Sex Differences in Humour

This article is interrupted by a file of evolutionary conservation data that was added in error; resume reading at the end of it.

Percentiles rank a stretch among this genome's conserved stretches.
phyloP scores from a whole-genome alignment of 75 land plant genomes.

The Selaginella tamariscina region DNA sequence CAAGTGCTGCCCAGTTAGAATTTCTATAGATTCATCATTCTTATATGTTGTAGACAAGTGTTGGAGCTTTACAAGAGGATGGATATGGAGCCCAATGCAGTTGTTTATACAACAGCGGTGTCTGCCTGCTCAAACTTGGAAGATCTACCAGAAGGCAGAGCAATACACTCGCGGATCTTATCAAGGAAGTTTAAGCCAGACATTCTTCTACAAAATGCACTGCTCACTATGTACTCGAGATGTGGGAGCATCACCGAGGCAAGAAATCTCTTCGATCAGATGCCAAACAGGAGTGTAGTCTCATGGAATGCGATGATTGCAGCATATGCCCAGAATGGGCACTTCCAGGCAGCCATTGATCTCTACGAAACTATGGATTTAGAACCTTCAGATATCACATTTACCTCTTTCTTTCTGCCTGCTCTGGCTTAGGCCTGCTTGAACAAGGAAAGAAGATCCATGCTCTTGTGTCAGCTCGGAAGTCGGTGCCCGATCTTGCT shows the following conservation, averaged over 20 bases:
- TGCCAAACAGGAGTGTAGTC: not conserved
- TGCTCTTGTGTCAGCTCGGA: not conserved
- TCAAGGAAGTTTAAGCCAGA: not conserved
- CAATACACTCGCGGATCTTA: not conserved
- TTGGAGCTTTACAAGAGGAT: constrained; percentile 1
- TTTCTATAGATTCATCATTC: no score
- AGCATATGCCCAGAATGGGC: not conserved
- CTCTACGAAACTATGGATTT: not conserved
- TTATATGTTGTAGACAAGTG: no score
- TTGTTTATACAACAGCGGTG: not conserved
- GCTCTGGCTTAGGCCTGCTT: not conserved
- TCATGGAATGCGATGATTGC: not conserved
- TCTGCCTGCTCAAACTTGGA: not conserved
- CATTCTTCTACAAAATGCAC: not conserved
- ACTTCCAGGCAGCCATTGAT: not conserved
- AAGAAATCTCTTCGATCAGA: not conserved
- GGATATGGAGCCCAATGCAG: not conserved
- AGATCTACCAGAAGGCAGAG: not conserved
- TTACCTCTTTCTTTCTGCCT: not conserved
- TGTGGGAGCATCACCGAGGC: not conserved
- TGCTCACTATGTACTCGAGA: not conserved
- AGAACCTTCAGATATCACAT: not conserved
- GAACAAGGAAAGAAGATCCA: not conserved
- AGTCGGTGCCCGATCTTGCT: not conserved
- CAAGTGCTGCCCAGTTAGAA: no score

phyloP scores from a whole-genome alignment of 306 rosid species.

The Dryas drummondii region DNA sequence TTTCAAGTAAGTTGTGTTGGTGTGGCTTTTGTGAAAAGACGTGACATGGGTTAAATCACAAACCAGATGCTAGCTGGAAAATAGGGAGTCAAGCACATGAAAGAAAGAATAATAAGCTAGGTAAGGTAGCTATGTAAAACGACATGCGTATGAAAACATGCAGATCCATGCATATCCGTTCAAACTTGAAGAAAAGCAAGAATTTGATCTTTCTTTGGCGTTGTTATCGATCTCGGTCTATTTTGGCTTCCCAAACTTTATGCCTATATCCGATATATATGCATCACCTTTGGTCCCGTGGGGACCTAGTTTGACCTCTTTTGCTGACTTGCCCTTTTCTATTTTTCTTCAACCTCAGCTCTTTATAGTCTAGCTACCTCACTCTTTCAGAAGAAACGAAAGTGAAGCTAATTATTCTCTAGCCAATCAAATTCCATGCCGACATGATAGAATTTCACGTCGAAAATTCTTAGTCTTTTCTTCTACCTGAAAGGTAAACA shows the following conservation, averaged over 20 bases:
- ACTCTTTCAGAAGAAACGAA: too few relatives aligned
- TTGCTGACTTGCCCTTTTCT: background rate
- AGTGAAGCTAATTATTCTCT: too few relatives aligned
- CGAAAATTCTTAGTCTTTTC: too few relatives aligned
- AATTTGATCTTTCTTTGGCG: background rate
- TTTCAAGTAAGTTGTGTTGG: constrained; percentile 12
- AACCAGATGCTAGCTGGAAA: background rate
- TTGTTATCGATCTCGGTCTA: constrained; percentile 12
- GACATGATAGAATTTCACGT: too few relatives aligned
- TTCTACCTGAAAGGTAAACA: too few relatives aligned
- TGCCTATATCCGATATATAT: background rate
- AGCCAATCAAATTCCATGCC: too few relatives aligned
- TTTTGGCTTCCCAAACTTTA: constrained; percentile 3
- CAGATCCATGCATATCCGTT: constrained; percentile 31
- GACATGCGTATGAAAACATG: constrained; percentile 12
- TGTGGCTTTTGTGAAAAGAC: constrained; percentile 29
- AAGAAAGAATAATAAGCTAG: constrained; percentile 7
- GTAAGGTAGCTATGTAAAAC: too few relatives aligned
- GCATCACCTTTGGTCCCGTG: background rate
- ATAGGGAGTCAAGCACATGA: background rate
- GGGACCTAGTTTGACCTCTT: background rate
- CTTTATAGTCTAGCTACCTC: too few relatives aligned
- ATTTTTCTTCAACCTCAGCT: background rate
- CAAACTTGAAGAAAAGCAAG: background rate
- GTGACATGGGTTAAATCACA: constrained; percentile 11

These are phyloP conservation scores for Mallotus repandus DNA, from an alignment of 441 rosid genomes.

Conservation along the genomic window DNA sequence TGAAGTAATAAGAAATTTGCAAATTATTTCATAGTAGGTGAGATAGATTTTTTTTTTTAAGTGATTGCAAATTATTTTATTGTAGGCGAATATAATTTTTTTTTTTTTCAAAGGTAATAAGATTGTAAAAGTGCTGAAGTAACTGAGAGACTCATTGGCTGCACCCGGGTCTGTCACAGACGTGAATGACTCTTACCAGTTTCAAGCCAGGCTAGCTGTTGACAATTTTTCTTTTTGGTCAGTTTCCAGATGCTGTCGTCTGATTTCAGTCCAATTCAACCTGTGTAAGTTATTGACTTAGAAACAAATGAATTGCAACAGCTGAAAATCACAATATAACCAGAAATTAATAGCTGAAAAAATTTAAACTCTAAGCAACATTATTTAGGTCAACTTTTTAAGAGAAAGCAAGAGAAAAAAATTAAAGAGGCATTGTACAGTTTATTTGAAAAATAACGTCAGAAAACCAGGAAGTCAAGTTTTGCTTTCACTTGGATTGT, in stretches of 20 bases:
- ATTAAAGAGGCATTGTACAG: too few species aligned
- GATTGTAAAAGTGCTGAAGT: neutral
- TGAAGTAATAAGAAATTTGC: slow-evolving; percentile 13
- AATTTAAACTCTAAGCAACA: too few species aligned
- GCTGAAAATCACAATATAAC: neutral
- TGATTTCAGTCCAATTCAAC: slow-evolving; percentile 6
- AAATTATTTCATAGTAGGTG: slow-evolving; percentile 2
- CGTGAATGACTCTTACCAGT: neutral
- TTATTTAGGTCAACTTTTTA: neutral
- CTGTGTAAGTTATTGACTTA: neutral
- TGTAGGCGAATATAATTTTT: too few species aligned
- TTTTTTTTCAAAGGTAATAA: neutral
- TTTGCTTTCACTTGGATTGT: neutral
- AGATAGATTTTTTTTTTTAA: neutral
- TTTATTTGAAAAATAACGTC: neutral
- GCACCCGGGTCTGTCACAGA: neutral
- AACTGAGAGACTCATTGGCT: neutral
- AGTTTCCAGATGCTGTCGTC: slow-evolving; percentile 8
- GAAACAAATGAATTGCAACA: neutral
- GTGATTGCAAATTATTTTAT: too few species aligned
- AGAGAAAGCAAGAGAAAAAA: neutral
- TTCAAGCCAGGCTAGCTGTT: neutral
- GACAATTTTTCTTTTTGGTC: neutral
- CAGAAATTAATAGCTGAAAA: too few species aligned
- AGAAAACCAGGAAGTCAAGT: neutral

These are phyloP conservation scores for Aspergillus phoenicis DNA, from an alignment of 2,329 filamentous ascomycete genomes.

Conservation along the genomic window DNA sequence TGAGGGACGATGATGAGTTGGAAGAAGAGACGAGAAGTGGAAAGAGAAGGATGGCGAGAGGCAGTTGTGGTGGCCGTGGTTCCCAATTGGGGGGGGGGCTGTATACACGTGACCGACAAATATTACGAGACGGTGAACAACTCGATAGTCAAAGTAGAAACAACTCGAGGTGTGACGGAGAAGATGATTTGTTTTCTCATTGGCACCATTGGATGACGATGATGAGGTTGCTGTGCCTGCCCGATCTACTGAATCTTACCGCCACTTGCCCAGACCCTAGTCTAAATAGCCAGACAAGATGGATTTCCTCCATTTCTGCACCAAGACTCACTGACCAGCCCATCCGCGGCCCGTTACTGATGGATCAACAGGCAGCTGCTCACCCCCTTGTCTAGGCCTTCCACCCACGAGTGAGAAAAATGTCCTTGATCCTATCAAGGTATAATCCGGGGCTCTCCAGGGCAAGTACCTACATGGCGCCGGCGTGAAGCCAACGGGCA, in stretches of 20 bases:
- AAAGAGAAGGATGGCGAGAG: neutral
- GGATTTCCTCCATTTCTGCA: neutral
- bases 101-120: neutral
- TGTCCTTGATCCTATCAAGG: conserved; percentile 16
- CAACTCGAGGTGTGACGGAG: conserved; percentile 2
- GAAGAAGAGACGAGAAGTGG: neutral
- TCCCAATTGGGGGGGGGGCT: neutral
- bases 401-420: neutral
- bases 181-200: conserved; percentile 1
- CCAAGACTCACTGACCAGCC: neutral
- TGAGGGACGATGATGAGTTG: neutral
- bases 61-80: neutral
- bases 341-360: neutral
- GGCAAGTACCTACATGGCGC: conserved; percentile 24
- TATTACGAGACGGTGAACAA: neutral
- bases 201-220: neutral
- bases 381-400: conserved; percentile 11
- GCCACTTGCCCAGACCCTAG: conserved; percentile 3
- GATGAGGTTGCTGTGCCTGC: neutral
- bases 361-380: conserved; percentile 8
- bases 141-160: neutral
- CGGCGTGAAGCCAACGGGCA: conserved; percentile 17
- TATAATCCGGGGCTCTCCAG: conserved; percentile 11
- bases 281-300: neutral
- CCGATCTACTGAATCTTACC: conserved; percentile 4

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Are there sex differences in humour? Introduction It is common subject of conversation that men and women are different, in various ways. A specific example of this debate is in the humour of men and women and how they may differ between the genders. According to Mundorf (1988), there is a complex pattern of gender differences in the way in which humour is appreciated. He specifically noted that men tend to find greater enjoyment in sexually related humour, regardless of the gender of the person involved. However on the other hand, with hostile humourous scenarios, women find the situation increasingly funny if it is based on a man whereas men find the scenario more funny if it is about a woman. Mundorf (1988) found a complex interaction between gender, humour type and humour-victim gender. Interestingly, Herzog (2009) failed to replicate the findings of Mundorf (1988), therefore a level of controversy remains regarding gender differences in humour appreciation. Gender is often viewed as a system of meanings and influences, affecting access to power and influencing social status (Crawford, 2003). It has been suggested (Crawford, 2003) that both men and women use humour and jokes in both same-gender and mixed situations in order to create a tool for gender construction. The following study aimed to overcome the controversy in this field somewhat, and hoped to provide a clearer understanding and answer to the recurring question of whether there is a significant amount of gender difference in humour appreciation. We hypothesise that there will be a significant effect of gender on humour type. The null hypothesis states that there will be no significant effect of gender on humour type. Method 840 participants took part in the study, 420 female and 420 male. Each participant was presented with various situations or scenarios, and asked to rate
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